We have a client using Sage Line 50 who wanted to perform queries on their web members database in conjunction with their in-house accounting information. This set me down the path of setting up an on demand connection and synch, database to database. The solution was a VPN connection between the client’s LAN and their web server.

Having never played seriously with VPNs before, we secured the help of a good colleague of ours with mad IT skillz.. Tino at Forza-IT (site coming soon).
A day on site for Tino and a few days of fiddling on my part got the solution in place. This ran fine for a couple of months, but then a rare kernel upgrade forced a reboot of the web server a week ago.

The first we heard of issues was that none of the client’s machines could access their web member’s database a few days later. Tonight’s conclusion has seen me grow from a ‘poke it and see’ position to a ‘ahhh I see how that’s working’ position. Basically I’d left a failed/partial lt2p/ipsec vpn setup in place as well as the working pptp vpn, but it took a lot of investigating to finally see the light!

The ninja tools I have acquired along the way are as follow.

Network routing and traffic investigation

netstat -rn
...
netstat -an | grep LISTEN
...
route -n
...
telnet example.com 1723
...
tshark -i eth0 proto 47
...
tshark -i eth0 port 500
...
tail -f /var/log/messages

tshark is a traffic watching tool that seems to have taken over the mantle of ethereal, tcpdump, nc (netcat) and installs on CentOS with the wireshark package. It is synonymous with tethereal.

yum install wireshark

Remote syslog harvesting

vi /etc/sysconfig/syslog

Add the -r switch to the options therein

...
#SYSLOGD_OPTIONS="-m 0"
SYSLOGD_OPTIONS="-r -m 0"
...

Ensure ‘syslog 514/udp’ is listed somewhere in /etc/services
… and finally restart syslogd

service syslog restart

Once you’ve set your router to forward event logs to the syslog server IP, /var/log/messages will harvest the router logs as well as the local events. Have a look at syslog-ng if you want to get more clever with syslog.

The combination of these tools and several hours of reading got me through in the end. The failed VPN connection had setup a network route on reboot that sent any outgoing traffic from the web server to the client router into a black hole. This made investigation really difficult, as pinging/telnet-ing the web server from the lan would send, be seen on the server, but no reply returned. I faffed with the firewall an awful lot turning lots of traffic logging on and off tracking the cause down. In the end, the thing that made the penny drop was seeing traffic over port 500 (IKE) using tshark coming from the lan when I wasn’t trying to initiate a VPN connection from the web server as far as I was aware. This was the IPSEC connection that was set to start ONBOOT, had sprung to life, failed to successfully create a VPN and killed traffic between the two sites for good measure.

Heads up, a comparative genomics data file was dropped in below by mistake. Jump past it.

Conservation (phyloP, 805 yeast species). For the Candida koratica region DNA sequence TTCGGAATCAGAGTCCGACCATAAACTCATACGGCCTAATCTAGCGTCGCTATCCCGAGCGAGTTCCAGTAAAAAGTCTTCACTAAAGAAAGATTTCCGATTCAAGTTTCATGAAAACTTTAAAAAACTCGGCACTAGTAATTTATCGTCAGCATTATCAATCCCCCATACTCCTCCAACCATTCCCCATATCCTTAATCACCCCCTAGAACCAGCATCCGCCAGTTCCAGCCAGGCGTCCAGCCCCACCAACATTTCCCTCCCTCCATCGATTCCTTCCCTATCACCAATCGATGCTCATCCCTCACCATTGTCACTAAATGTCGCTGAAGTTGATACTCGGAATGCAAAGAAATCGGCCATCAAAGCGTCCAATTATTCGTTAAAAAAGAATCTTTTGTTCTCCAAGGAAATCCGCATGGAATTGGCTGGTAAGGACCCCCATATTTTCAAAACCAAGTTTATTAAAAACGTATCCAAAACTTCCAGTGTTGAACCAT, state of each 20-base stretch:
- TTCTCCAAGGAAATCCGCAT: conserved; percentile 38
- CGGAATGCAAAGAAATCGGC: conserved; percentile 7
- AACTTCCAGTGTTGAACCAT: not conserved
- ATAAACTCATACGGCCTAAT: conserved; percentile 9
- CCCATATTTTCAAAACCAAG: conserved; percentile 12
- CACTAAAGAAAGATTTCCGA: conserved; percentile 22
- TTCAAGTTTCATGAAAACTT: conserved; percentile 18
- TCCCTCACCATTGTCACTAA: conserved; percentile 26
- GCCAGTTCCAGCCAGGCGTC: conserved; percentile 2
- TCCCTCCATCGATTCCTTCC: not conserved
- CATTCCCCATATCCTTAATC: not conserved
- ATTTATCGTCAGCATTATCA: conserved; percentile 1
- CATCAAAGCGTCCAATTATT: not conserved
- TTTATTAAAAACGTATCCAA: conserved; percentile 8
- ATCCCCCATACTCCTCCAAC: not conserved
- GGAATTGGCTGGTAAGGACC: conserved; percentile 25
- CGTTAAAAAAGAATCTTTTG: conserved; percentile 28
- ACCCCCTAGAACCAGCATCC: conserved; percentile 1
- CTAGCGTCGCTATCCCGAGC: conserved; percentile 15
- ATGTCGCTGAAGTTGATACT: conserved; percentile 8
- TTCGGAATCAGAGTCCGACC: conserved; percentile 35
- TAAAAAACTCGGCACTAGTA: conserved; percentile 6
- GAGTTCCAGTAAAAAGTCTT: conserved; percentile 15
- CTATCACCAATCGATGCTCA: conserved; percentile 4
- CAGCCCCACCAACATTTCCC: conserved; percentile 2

Well glad that’s all over, and I’m sure the client will be on Monday … bleurgh!

Cross browser HTML5 Audio and Video is a reality!

Well OK.. kind of … 🙂

I’ve been searching high and low for HTML5 implementations on video and audio. I wanted all my audio and video widgets to look the same cross browser. Although I knew HTML5 is getting great support, I also knew that HTML5 video and audio wasn’t supported by IE6, 7 and 8 and only partially supported by Opera and Firefox.. So the way to acheiving my goal looked pretty grim..

But alas! There are many clever implementations out there that are usable.. one in particular impressed me..
Continue reading “Cross browser HTML5 Audio and Video is a reality!”

Drupal – Theming to keep your modules modular

Drupal is a powerful CMS and allows us as developers to create very bespoke web sites and applications.

I tend to create a module for every website to handle its Page and Block declarations. But its messy and not to mention unconventional to include HTML in your modules. I want to share how to theme your page declarations and any other piece of HTML for that matter to keep your modules tidy.
Continue reading “Drupal – Theming to keep your modules modular”

Magento – Add custom content layouts for CMS pages

Magento

Magento

Sometimes in the main content block of your theme, the design requires to have a complicated CMS page content layout that stray from using basic linear content (Adding blocks below whatever is under the main content block). You may want various blocks to be set anywhere you want EG the homepage..